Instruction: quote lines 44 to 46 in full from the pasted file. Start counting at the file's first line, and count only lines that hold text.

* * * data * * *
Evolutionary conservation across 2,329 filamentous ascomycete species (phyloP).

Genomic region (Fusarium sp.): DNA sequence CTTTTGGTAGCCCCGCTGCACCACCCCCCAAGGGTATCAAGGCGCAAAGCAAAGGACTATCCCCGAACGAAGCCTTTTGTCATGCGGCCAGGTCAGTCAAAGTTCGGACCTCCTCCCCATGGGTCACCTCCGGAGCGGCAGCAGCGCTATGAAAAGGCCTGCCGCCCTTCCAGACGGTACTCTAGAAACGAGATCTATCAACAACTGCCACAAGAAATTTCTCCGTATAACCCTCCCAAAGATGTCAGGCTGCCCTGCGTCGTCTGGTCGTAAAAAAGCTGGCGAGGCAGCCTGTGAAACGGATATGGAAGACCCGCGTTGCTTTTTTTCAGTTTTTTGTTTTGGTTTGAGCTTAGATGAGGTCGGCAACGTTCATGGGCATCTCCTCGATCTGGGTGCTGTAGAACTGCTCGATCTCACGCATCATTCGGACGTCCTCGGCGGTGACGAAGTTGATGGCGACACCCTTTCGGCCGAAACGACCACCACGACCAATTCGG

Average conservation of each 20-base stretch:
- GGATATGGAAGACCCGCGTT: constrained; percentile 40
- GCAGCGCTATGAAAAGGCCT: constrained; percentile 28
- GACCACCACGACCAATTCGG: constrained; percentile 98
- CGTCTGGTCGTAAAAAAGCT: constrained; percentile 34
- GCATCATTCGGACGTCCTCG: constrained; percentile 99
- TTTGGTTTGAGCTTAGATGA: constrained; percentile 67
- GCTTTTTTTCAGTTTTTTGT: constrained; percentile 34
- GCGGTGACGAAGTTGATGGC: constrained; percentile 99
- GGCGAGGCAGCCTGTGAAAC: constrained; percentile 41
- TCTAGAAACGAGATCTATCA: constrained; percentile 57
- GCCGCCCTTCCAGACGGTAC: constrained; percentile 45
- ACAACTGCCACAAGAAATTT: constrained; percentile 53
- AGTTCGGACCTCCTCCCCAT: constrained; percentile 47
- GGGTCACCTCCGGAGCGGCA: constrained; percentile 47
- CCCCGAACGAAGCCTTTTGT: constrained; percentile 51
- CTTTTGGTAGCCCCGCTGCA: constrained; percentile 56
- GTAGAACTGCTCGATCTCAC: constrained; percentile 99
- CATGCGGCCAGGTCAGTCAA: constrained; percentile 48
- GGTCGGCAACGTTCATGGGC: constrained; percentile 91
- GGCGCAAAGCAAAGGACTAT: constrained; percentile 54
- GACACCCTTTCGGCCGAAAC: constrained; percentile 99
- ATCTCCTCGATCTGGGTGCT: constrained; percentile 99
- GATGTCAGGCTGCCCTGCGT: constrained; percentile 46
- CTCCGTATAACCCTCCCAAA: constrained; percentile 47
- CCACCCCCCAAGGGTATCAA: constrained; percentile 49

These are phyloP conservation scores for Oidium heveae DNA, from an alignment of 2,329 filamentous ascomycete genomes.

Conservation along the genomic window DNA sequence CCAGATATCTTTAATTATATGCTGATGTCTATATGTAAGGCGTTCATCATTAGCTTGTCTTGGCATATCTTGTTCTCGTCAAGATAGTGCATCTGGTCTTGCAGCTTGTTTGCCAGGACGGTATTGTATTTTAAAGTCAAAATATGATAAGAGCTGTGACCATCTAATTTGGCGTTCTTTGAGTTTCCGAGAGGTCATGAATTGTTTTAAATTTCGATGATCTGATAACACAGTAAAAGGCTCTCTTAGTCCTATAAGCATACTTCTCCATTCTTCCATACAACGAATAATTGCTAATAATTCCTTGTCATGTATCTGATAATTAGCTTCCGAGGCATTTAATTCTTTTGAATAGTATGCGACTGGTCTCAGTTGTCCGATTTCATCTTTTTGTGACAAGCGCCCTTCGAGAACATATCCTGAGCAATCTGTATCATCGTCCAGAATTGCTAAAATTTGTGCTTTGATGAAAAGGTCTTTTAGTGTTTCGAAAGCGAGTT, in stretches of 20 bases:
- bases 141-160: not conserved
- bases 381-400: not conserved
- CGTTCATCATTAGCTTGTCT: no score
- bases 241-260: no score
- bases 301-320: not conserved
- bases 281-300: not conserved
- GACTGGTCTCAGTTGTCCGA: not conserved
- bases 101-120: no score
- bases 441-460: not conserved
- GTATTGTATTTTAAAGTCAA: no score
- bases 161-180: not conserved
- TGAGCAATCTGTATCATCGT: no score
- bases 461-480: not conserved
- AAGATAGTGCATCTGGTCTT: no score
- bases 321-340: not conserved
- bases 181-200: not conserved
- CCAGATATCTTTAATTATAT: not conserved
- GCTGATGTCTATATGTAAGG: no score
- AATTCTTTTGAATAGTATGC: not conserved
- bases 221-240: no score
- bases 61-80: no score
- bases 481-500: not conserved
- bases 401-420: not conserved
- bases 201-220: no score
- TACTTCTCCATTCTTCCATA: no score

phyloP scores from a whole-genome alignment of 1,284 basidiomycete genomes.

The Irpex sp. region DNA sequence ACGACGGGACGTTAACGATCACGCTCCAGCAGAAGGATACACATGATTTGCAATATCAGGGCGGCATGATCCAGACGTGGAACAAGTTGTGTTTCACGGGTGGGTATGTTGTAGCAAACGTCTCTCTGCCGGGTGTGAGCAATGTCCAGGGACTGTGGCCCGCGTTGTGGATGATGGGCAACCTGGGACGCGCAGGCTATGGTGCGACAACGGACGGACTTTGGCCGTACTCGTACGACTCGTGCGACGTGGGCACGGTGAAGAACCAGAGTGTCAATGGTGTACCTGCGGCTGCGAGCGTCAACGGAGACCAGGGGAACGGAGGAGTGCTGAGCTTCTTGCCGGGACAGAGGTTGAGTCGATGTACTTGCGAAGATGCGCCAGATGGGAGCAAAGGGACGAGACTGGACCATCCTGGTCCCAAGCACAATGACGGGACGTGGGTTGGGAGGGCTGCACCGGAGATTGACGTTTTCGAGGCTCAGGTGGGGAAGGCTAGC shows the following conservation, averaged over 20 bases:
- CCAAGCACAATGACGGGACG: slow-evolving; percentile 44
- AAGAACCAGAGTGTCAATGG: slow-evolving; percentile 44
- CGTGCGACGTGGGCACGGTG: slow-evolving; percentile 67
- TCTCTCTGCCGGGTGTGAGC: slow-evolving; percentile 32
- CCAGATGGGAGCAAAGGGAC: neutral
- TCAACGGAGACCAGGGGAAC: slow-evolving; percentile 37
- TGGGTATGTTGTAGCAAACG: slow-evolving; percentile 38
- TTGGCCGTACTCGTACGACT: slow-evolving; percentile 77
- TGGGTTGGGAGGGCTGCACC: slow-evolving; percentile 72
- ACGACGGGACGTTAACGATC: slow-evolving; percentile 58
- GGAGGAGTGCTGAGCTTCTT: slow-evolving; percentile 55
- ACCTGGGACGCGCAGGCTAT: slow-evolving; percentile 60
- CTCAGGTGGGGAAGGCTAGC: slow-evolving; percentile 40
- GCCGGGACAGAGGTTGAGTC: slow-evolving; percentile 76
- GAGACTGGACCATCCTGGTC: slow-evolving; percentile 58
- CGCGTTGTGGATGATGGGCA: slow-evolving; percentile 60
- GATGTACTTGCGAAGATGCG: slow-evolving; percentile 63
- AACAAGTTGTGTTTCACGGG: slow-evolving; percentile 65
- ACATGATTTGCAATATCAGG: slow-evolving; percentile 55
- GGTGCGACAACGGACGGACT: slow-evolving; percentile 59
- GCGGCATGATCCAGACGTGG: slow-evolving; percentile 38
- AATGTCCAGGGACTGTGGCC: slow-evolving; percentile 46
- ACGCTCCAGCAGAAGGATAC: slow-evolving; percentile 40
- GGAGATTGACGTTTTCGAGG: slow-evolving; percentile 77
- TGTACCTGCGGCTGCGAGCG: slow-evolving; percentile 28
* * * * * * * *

- AAGATAGTGCATCTGGTCTT: no score
- bases 321-340: not conserved
- bases 181-200: not conserved